Since late 2020, a steady hum has emanated from the 15 large metal containers installed next to an electricity substation in the unincorporated rural community of Limestone in Washington County, Tennessee. The boxes make up a bitcoin “mine.” Inside each one, computers work to solve equations that keep bitcoin’s decentralized network up and running. In exchange for solving these equations, the computers are rewarded with bitcoin.
That operation is now engaged in a life-or-death struggle with local officials, ostensibly because of noise complaints. The dispute illustrates a nationwide trend that pits bitcoin miners—many of whom are looking for new homes in the U.S. as foreign governments ban their business outright—against regulators who likewise find them intolerable.
Bitcoin-mining computers consume a lot of energy and thus give off a lot of heat, which is blown away by rows and rows of noisy fans. Utility companies with spare power to sell love the high energy consumption. That’s why BrightRidge, the company that provides power to Limestone, used cash incentives and cheap rates to induce the bitcoin company Red Dog Technologies to set up its computers next to the utility’s substation.
But noise generated by the operation was a problem for neighboring residents. They took their complaints to Washington County officials, who sued BrightRidge in November 2021. While the county commission had approved construction of a “blockchain data center” the year before, the lawsuit said, it had not approved a “Bitcoin blockchain verification facility.”
One of the noise complaints about the Limestone bitcoin mine was not actually a noise complaint. Rather, the county objected to Red Dog not getting permits for sound barriers it was also urging the company to put up. Washington County is seeking to close down the mine.
Across the country, other local governments are using zoning laws to restrict bitcoin mining. As in Limestone, these conflicts often stem from noise complaints. But the ensuing regulatory interventions frequently attempt to do much more than mitigate noise.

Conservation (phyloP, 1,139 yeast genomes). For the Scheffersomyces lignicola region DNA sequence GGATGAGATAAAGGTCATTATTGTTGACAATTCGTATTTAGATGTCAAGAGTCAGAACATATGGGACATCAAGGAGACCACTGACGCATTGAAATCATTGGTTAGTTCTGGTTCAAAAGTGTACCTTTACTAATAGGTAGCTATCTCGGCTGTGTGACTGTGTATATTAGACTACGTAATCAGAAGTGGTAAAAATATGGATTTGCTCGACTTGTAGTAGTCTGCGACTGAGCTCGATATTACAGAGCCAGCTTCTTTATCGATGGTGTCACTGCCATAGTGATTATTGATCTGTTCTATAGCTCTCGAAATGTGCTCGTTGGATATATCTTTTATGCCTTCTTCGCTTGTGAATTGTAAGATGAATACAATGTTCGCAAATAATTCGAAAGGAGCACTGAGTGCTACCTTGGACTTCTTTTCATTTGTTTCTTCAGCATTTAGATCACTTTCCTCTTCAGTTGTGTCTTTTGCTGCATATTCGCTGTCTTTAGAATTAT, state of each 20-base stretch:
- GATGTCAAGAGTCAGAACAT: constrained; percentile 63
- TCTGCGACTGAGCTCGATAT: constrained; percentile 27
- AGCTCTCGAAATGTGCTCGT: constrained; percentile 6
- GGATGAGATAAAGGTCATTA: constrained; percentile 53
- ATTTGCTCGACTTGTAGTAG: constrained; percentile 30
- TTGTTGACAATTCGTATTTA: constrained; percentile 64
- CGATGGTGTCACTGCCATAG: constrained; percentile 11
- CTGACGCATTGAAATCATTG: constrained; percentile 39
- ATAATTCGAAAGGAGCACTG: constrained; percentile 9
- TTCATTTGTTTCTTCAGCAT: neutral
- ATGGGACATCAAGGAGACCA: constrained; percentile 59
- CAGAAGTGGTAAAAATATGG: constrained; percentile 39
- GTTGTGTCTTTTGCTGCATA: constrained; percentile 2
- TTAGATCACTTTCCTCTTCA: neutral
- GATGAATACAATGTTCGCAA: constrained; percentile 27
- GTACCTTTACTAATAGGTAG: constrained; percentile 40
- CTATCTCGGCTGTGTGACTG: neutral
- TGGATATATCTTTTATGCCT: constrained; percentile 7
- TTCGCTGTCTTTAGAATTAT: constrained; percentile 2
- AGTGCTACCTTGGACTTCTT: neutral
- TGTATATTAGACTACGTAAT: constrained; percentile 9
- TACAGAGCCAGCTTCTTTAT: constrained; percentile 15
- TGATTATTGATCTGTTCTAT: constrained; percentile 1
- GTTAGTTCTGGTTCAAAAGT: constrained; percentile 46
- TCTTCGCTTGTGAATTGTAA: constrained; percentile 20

Complaints about noise brought Project Spokane’s bitcoin mine to the attention of policy makers in Missoula County, Montana, in 2017. Soon after beginning their investigation, county officials announced that they wanted to restrict the company’s energy use. They estimated that Project Spokane’s mine was consuming up to a third of the county’s electricity output, thereby undermining a locally set goal of net-zero carbon emissions by 2050.
Beginning with a 2019 temporary zoning ordinance, which was made permanent in February 2021, Missoula County imposed several new restrictions on cryptocurrency mines. Mines could be located only in industrial areas and needed special conditional use permits that come with additional noise restrictions.
The most significant requirement in Missoula County’s new zoning ordinance is that cryptocurrency mining operations purchase or produce enough renewable energy to offset 100 percent of the energy they consume. That’s a significant entry tax on mining operations, especially in Montana, which is a mining hotspot because it has plentiful energy, mainly from hydroelectric dams.
Noise complaints can lead to excessive regulatory responses even when they don’t become a backdoor for climate change regulations. When a growing number of bitcoin operations started provoking noise complaints in Plattsburgh, New York, in 2018, the city imposed an 18-month moratorium on new mines and mine expansions.
Trying to sue or zone bitcoin mines out of town is the wrong response to the tradeoffs the industry presents. Voluntary efforts by mining operations to build sound barriers around their properties or switch to quieter cooling methods often can address the negative externalities they create. Unless local governments can find some means of peacefully coexisting with bitcoin miners, they will be stuck fighting them for a long time.
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